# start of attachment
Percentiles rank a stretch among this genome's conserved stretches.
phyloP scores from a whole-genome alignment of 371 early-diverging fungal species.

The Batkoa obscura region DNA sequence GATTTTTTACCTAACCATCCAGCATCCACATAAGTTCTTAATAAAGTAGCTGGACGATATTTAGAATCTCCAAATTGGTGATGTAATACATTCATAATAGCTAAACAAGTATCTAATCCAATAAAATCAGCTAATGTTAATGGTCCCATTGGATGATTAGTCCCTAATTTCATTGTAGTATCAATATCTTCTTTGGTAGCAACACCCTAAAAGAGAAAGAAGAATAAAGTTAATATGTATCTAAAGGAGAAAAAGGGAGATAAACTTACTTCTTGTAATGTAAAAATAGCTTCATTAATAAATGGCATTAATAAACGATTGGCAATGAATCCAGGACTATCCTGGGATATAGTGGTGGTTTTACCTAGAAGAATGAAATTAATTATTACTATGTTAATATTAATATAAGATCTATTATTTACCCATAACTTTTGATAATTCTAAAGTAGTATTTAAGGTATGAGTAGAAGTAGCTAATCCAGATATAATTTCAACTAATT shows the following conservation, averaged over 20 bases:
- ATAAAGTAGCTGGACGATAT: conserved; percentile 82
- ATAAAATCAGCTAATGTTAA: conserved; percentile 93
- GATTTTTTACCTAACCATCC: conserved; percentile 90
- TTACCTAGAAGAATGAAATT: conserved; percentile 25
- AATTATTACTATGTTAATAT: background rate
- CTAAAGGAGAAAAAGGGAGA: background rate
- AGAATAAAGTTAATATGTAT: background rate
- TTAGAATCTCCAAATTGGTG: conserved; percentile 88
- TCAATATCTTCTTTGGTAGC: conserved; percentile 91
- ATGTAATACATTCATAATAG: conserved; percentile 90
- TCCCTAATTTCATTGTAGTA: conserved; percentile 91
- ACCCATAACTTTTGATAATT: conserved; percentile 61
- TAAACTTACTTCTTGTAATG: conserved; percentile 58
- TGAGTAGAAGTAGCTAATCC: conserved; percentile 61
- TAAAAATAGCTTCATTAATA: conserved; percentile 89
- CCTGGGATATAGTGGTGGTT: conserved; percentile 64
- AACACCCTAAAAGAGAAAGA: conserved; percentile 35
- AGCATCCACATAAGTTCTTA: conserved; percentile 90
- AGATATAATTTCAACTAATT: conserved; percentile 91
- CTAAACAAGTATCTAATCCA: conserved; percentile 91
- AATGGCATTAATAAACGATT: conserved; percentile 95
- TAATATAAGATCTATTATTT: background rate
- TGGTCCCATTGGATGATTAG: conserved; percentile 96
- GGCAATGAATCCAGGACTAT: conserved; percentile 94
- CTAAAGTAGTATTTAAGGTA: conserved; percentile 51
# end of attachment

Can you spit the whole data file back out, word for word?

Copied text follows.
Percentiles rank a stretch among this genome's conserved stretches.
phyloP scores from a whole-genome alignment of 371 early-diverging fungal species.

The Batkoa obscura region DNA sequence GATTTTTTACCTAACCATCCAGCATCCACATAAGTTCTTAATAAAGTAGCTGGACGATATTTAGAATCTCCAAATTGGTGATGTAATACATTCATAATAGCTAAACAAGTATCTAATCCAATAAAATCAGCTAATGTTAATGGTCCCATTGGATGATTAGTCCCTAATTTCATTGTAGTATCAATATCTTCTTTGGTAGCAACACCCTAAAAGAGAAAGAAGAATAAAGTTAATATGTATCTAAAGGAGAAAAAGGGAGATAAACTTACTTCTTGTAATGTAAAAATAGCTTCATTAATAAATGGCATTAATAAACGATTGGCAATGAATCCAGGACTATCCTGGGATATAGTGGTGGTTTTACCTAGAAGAATGAAATTAATTATTACTATGTTAATATTAATATAAGATCTATTATTTACCCATAACTTTTGATAATTCTAAAGTAGTATTTAAGGTATGAGTAGAAGTAGCTAATCCAGATATAATTTCAACTAATT shows the following conservation, averaged over 20 bases:
- ATAAAGTAGCTGGACGATAT: conserved; percentile 82
- ATAAAATCAGCTAATGTTAA: conserved; percentile 93
- GATTTTTTACCTAACCATCC: conserved; percentile 90
- TTACCTAGAAGAATGAAATT: conserved; percentile 25
- AATTATTACTATGTTAATAT: background rate
- CTAAAGGAGAAAAAGGGAGA: background rate
- AGAATAAAGTTAATATGTAT: background rate
- TTAGAATCTCCAAATTGGTG: conserved; percentile 88
- TCAATATCTTCTTTGGTAGC: conserved; percentile 91
- ATGTAATACATTCATAATAG: conserved; percentile 90
- TCCCTAATTTCATTGTAGTA: conserved; percentile 91
- ACCCATAACTTTTGATAATT: conserved; percentile 61
- TAAACTTACTTCTTGTAATG: conserved; percentile 58
- TGAGTAGAAGTAGCTAATCC: conserved; percentile 61
- TAAAAATAGCTTCATTAATA: conserved; percentile 89
- CCTGGGATATAGTGGTGGTT: conserved; percentile 64
- AACACCCTAAAAGAGAAAGA: conserved; percentile 35
- AGCATCCACATAAGTTCTTA: conserved; percentile 90
- AGATATAATTTCAACTAATT: conserved; percentile 91
- CTAAACAAGTATCTAATCCA: conserved; percentile 91
- AATGGCATTAATAAACGATT: conserved; percentile 95
- TAATATAAGATCTATTATTT: background rate
- TGGTCCCATTGGATGATTAG: conserved; percentile 96
- GGCAATGAATCCAGGACTAT: conserved; percentile 94
- CTAAAGTAGTATTTAAGGTA: conserved; percentile 51